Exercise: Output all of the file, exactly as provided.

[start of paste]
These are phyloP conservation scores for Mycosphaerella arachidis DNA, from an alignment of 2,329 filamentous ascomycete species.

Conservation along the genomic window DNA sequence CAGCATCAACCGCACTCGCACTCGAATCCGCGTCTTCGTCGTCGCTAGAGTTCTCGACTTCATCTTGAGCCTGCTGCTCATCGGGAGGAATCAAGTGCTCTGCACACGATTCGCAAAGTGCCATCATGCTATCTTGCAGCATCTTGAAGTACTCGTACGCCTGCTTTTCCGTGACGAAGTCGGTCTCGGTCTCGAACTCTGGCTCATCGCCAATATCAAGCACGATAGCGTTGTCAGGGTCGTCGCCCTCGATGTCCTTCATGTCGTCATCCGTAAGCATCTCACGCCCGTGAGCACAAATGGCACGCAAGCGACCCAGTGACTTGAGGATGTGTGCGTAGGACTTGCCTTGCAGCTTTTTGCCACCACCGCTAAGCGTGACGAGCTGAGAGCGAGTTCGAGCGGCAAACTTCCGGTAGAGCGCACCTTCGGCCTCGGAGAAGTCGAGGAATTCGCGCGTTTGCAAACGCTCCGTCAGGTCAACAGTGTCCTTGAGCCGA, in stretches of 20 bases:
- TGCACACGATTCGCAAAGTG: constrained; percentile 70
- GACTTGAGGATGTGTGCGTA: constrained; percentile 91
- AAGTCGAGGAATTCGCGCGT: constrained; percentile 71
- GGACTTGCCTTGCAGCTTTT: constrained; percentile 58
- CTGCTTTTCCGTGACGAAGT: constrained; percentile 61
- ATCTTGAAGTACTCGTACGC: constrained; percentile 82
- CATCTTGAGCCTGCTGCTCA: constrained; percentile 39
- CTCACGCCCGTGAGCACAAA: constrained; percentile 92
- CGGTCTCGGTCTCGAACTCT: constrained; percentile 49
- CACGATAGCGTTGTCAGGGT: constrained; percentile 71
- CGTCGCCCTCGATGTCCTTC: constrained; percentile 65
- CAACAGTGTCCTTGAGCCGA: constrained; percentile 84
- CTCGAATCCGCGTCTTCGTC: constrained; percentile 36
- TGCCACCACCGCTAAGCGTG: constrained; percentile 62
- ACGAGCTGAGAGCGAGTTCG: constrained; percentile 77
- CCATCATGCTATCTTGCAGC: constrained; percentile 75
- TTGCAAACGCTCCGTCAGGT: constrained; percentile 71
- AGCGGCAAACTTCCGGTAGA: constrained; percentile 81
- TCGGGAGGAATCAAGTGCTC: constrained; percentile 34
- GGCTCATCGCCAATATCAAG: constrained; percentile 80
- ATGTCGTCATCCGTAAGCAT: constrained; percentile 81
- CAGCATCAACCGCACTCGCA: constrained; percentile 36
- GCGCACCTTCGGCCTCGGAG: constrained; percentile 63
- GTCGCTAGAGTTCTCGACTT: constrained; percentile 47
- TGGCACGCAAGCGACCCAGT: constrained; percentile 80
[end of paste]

These are phyloP conservation scores for Mycosphaerella arachidis DNA, from an alignment of 2,329 filamentous ascomycete species.

Conservation along the genomic window DNA sequence CAGCATCAACCGCACTCGCACTCGAATCCGCGTCTTCGTCGTCGCTAGAGTTCTCGACTTCATCTTGAGCCTGCTGCTCATCGGGAGGAATCAAGTGCTCTGCACACGATTCGCAAAGTGCCATCATGCTATCTTGCAGCATCTTGAAGTACTCGTACGCCTGCTTTTCCGTGACGAAGTCGGTCTCGGTCTCGAACTCTGGCTCATCGCCAATATCAAGCACGATAGCGTTGTCAGGGTCGTCGCCCTCGATGTCCTTCATGTCGTCATCCGTAAGCATCTCACGCCCGTGAGCACAAATGGCACGCAAGCGACCCAGTGACTTGAGGATGTGTGCGTAGGACTTGCCTTGCAGCTTTTTGCCACCACCGCTAAGCGTGACGAGCTGAGAGCGAGTTCGAGCGGCAAACTTCCGGTAGAGCGCACCTTCGGCCTCGGAGAAGTCGAGGAATTCGCGCGTTTGCAAACGCTCCGTCAGGTCAACAGTGTCCTTGAGCCGA, in stretches of 20 bases:
- TGCACACGATTCGCAAAGTG: constrained; percentile 70
- GACTTGAGGATGTGTGCGTA: constrained; percentile 91
- AAGTCGAGGAATTCGCGCGT: constrained; percentile 71
- GGACTTGCCTTGCAGCTTTT: constrained; percentile 58
- CTGCTTTTCCGTGACGAAGT: constrained; percentile 61
- ATCTTGAAGTACTCGTACGC: constrained; percentile 82
- CATCTTGAGCCTGCTGCTCA: constrained; percentile 39
- CTCACGCCCGTGAGCACAAA: constrained; percentile 92
- CGGTCTCGGTCTCGAACTCT: constrained; percentile 49
- CACGATAGCGTTGTCAGGGT: constrained; percentile 71
- CGTCGCCCTCGATGTCCTTC: constrained; percentile 65
- CAACAGTGTCCTTGAGCCGA: constrained; percentile 84
- CTCGAATCCGCGTCTTCGTC: constrained; percentile 36
- TGCCACCACCGCTAAGCGTG: constrained; percentile 62
- ACGAGCTGAGAGCGAGTTCG: constrained; percentile 77
- CCATCATGCTATCTTGCAGC: constrained; percentile 75
- TTGCAAACGCTCCGTCAGGT: constrained; percentile 71
- AGCGGCAAACTTCCGGTAGA: constrained; percentile 81
- TCGGGAGGAATCAAGTGCTC: constrained; percentile 34
- GGCTCATCGCCAATATCAAG: constrained; percentile 80
- ATGTCGTCATCCGTAAGCAT: constrained; percentile 81
- CAGCATCAACCGCACTCGCA: constrained; percentile 36
- GCGCACCTTCGGCCTCGGAG: constrained; percentile 63
- GTCGCTAGAGTTCTCGACTT: constrained; percentile 47
- TGGCACGCAAGCGACCCAGT: constrained; percentile 80